External Affairs Minister meets American counterpart Antony Blinken External Affairs Minister S. Jaishankar and his American counterpart, Secretary of State Antony Blinken, discussed human rights during their bilateral meeting on Tuesday. The two sides spoke of their commitment to further democracy, governance and human rights, Mr. Jaishankar said. He said each country approached these issues differently. “Each country approaches the set of issues from their history, tradition and societal context. Our yardstick for judgment are the integrity of the democratic processes, the respect and credibility that they command with the people, and the non-discriminatory delivery of public goods and services,” the Minister said at a joint press availability at the State Department. Questioned on F-16 assistance to Pakistan, U.S. says relationships with India, Pakistan distinct “India does not believe that the efficacy or indeed the quality of democracy should be decided by vote banks,” Mr Jaishankar said, adding that the two sides looked forward to a “healthy exchange” of views. Mr Jaishankar had told The Hindu in April this year at a press conference following the India-U.S. 2+2 Ministers meeting in Washington DC that people were entitled to have their views on India but that India was equally entitled to views on their views and the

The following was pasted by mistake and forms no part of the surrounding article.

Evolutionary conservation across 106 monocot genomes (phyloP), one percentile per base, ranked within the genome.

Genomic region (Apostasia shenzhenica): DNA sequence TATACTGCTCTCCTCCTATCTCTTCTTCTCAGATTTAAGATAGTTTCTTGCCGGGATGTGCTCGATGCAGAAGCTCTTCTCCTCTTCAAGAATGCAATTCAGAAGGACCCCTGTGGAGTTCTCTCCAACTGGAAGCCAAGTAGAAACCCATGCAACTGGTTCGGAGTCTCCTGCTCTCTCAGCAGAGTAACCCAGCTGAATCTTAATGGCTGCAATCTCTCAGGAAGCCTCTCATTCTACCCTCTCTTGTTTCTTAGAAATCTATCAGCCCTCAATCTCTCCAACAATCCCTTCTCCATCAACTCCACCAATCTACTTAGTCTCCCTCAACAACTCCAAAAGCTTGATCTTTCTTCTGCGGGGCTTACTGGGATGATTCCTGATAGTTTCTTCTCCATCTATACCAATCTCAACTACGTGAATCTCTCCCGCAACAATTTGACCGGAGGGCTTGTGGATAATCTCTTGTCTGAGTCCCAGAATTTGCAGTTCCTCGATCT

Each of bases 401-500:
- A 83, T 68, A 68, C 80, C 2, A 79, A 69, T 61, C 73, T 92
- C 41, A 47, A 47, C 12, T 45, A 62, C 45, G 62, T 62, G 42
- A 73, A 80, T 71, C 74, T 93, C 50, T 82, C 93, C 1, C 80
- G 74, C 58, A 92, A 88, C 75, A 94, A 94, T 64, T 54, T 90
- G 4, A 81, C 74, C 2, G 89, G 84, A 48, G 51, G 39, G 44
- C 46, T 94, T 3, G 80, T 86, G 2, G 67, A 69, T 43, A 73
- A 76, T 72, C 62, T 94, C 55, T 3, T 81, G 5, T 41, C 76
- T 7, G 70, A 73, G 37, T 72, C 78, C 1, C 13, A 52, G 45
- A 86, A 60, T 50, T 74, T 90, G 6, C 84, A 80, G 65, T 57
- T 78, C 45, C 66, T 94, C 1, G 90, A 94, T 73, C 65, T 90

Federal government appears bent on cornering minority community on issues of land and properties besides conversion An Indian Supreme Court order on Sept 26 seeking a government response to a petition that pleaded for strict action against “religious conversion through fraud and intimidation” will not translate immediately into a national law against conversions to Christianity and Islam. The general allegory among those who accuse Christians of converting through fraud and allurement is that missionaries use their educational and health services to attract and trap poor Hindus and tribal people. The church is possibly right in steeling itself for government action on various fronts. At the top of its apprehensions is the government seeking a greater role in running educational institutions, and possible revocation of British-era land leases on which these are built. Places of worship — India has some majestic and historic cathedrals, churches, and hilltop chapels — may perhaps not be threatened for fear of international rebuke. But the process of safeguarding the land and buildings could take years of court battles and hundreds of millions of rupees in legal fees. The clamor for action, as well as the threat to church lands, comes in the wake of a sustained political campaign that began